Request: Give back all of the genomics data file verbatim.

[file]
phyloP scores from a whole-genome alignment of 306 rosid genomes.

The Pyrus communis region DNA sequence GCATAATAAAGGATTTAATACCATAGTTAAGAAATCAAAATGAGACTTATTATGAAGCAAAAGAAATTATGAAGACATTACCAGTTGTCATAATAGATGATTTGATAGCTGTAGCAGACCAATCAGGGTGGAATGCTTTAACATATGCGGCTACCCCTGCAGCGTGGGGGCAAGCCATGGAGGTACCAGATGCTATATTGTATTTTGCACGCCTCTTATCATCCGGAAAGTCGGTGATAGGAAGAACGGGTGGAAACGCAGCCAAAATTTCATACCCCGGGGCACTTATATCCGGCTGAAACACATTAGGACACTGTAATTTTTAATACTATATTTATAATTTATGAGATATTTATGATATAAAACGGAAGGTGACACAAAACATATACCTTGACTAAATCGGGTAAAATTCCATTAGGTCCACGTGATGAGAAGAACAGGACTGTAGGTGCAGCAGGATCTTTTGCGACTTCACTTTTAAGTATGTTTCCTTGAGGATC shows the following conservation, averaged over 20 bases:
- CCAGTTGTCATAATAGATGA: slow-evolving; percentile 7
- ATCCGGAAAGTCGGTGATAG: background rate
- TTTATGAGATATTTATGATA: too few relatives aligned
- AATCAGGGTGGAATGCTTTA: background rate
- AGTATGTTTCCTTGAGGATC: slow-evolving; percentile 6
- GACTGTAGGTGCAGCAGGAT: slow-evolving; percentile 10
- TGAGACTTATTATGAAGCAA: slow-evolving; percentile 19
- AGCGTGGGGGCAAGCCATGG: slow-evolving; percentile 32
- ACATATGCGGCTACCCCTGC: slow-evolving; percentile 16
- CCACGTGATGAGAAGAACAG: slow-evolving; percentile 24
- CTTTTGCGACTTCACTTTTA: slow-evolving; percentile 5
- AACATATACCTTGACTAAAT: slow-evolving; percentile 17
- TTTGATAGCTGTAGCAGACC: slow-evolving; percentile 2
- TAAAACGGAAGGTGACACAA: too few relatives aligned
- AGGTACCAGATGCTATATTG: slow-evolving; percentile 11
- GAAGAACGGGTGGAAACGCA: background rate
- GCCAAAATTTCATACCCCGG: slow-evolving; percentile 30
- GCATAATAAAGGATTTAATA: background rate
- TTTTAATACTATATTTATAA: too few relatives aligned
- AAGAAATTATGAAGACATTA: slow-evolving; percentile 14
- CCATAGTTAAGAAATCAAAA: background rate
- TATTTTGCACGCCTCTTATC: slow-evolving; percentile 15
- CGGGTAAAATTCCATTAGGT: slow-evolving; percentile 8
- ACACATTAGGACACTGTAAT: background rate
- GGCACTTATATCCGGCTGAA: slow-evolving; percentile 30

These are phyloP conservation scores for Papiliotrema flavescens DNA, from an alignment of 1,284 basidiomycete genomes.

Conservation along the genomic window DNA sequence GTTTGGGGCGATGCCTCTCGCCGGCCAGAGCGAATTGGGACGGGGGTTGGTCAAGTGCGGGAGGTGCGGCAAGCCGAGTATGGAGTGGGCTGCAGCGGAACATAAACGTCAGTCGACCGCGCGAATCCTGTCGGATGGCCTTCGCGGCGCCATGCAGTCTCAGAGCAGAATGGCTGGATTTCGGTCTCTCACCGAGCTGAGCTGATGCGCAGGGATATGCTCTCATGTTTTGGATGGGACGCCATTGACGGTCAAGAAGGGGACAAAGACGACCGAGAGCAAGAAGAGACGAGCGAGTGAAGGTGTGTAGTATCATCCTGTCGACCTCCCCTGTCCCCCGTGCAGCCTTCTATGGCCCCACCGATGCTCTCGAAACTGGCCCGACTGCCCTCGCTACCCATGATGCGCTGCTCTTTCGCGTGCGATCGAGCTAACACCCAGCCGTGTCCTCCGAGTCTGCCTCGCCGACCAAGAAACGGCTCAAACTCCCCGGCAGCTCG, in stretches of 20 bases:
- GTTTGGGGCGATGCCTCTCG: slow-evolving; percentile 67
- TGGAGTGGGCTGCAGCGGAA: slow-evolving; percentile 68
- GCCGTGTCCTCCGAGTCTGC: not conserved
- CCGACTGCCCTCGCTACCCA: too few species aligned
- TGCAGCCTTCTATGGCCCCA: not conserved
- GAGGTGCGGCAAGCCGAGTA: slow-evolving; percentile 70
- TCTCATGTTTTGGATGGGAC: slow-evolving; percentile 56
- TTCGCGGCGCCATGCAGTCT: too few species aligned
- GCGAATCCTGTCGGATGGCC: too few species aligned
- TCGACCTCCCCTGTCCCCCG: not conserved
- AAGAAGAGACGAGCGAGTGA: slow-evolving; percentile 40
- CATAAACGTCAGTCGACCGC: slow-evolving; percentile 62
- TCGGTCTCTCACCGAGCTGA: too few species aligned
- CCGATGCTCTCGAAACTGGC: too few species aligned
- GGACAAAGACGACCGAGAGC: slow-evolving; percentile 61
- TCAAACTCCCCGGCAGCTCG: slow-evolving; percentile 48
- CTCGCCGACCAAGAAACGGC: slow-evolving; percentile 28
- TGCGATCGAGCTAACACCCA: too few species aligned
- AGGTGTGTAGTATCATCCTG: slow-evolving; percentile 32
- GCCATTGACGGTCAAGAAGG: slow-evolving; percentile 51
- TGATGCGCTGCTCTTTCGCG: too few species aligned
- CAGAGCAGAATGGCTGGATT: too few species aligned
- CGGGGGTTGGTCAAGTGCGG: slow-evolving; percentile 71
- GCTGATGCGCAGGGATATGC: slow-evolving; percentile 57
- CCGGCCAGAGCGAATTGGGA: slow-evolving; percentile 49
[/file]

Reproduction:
phyloP scores from a whole-genome alignment of 306 rosid genomes.

The Pyrus communis region DNA sequence GCATAATAAAGGATTTAATACCATAGTTAAGAAATCAAAATGAGACTTATTATGAAGCAAAAGAAATTATGAAGACATTACCAGTTGTCATAATAGATGATTTGATAGCTGTAGCAGACCAATCAGGGTGGAATGCTTTAACATATGCGGCTACCCCTGCAGCGTGGGGGCAAGCCATGGAGGTACCAGATGCTATATTGTATTTTGCACGCCTCTTATCATCCGGAAAGTCGGTGATAGGAAGAACGGGTGGAAACGCAGCCAAAATTTCATACCCCGGGGCACTTATATCCGGCTGAAACACATTAGGACACTGTAATTTTTAATACTATATTTATAATTTATGAGATATTTATGATATAAAACGGAAGGTGACACAAAACATATACCTTGACTAAATCGGGTAAAATTCCATTAGGTCCACGTGATGAGAAGAACAGGACTGTAGGTGCAGCAGGATCTTTTGCGACTTCACTTTTAAGTATGTTTCCTTGAGGATC shows the following conservation, averaged over 20 bases:
- CCAGTTGTCATAATAGATGA: slow-evolving; percentile 7
- ATCCGGAAAGTCGGTGATAG: background rate
- TTTATGAGATATTTATGATA: too few relatives aligned
- AATCAGGGTGGAATGCTTTA: background rate
- AGTATGTTTCCTTGAGGATC: slow-evolving; percentile 6
- GACTGTAGGTGCAGCAGGAT: slow-evolving; percentile 10
- TGAGACTTATTATGAAGCAA: slow-evolving; percentile 19
- AGCGTGGGGGCAAGCCATGG: slow-evolving; percentile 32
- ACATATGCGGCTACCCCTGC: slow-evolving; percentile 16
- CCACGTGATGAGAAGAACAG: slow-evolving; percentile 24
- CTTTTGCGACTTCACTTTTA: slow-evolving; percentile 5
- AACATATACCTTGACTAAAT: slow-evolving; percentile 17
- TTTGATAGCTGTAGCAGACC: slow-evolving; percentile 2
- TAAAACGGAAGGTGACACAA: too few relatives aligned
- AGGTACCAGATGCTATATTG: slow-evolving; percentile 11
- GAAGAACGGGTGGAAACGCA: background rate
- GCCAAAATTTCATACCCCGG: slow-evolving; percentile 30
- GCATAATAAAGGATTTAATA: background rate
- TTTTAATACTATATTTATAA: too few relatives aligned
- AAGAAATTATGAAGACATTA: slow-evolving; percentile 14
- CCATAGTTAAGAAATCAAAA: background rate
- TATTTTGCACGCCTCTTATC: slow-evolving; percentile 15
- CGGGTAAAATTCCATTAGGT: slow-evolving; percentile 8
- ACACATTAGGACACTGTAAT: background rate
- GGCACTTATATCCGGCTGAA: slow-evolving; percentile 30

These are phyloP conservation scores for Papiliotrema flavescens DNA, from an alignment of 1,284 basidiomycete genomes.

Conservation along the genomic window DNA sequence GTTTGGGGCGATGCCTCTCGCCGGCCAGAGCGAATTGGGACGGGGGTTGGTCAAGTGCGGGAGGTGCGGCAAGCCGAGTATGGAGTGGGCTGCAGCGGAACATAAACGTCAGTCGACCGCGCGAATCCTGTCGGATGGCCTTCGCGGCGCCATGCAGTCTCAGAGCAGAATGGCTGGATTTCGGTCTCTCACCGAGCTGAGCTGATGCGCAGGGATATGCTCTCATGTTTTGGATGGGACGCCATTGACGGTCAAGAAGGGGACAAAGACGACCGAGAGCAAGAAGAGACGAGCGAGTGAAGGTGTGTAGTATCATCCTGTCGACCTCCCCTGTCCCCCGTGCAGCCTTCTATGGCCCCACCGATGCTCTCGAAACTGGCCCGACTGCCCTCGCTACCCATGATGCGCTGCTCTTTCGCGTGCGATCGAGCTAACACCCAGCCGTGTCCTCCGAGTCTGCCTCGCCGACCAAGAAACGGCTCAAACTCCCCGGCAGCTCG, in stretches of 20 bases:
- GTTTGGGGCGATGCCTCTCG: slow-evolving; percentile 67
- TGGAGTGGGCTGCAGCGGAA: slow-evolving; percentile 68
- GCCGTGTCCTCCGAGTCTGC: not conserved
- CCGACTGCCCTCGCTACCCA: too few species aligned
- TGCAGCCTTCTATGGCCCCA: not conserved
- GAGGTGCGGCAAGCCGAGTA: slow-evolving; percentile 70
- TCTCATGTTTTGGATGGGAC: slow-evolving; percentile 56
- TTCGCGGCGCCATGCAGTCT: too few species aligned
- GCGAATCCTGTCGGATGGCC: too few species aligned
- TCGACCTCCCCTGTCCCCCG: not conserved
- AAGAAGAGACGAGCGAGTGA: slow-evolving; percentile 40
- CATAAACGTCAGTCGACCGC: slow-evolving; percentile 62
- TCGGTCTCTCACCGAGCTGA: too few species aligned
- CCGATGCTCTCGAAACTGGC: too few species aligned
- GGACAAAGACGACCGAGAGC: slow-evolving; percentile 61
- TCAAACTCCCCGGCAGCTCG: slow-evolving; percentile 48
- CTCGCCGACCAAGAAACGGC: slow-evolving; percentile 28
- TGCGATCGAGCTAACACCCA: too few species aligned
- AGGTGTGTAGTATCATCCTG: slow-evolving; percentile 32
- GCCATTGACGGTCAAGAAGG: slow-evolving; percentile 51
- TGATGCGCTGCTCTTTCGCG: too few species aligned
- CAGAGCAGAATGGCTGGATT: too few species aligned
- CGGGGGTTGGTCAAGTGCGG: slow-evolving; percentile 71
- GCTGATGCGCAGGGATATGC: slow-evolving; percentile 57
- CCGGCCAGAGCGAATTGGGA: slow-evolving; percentile 49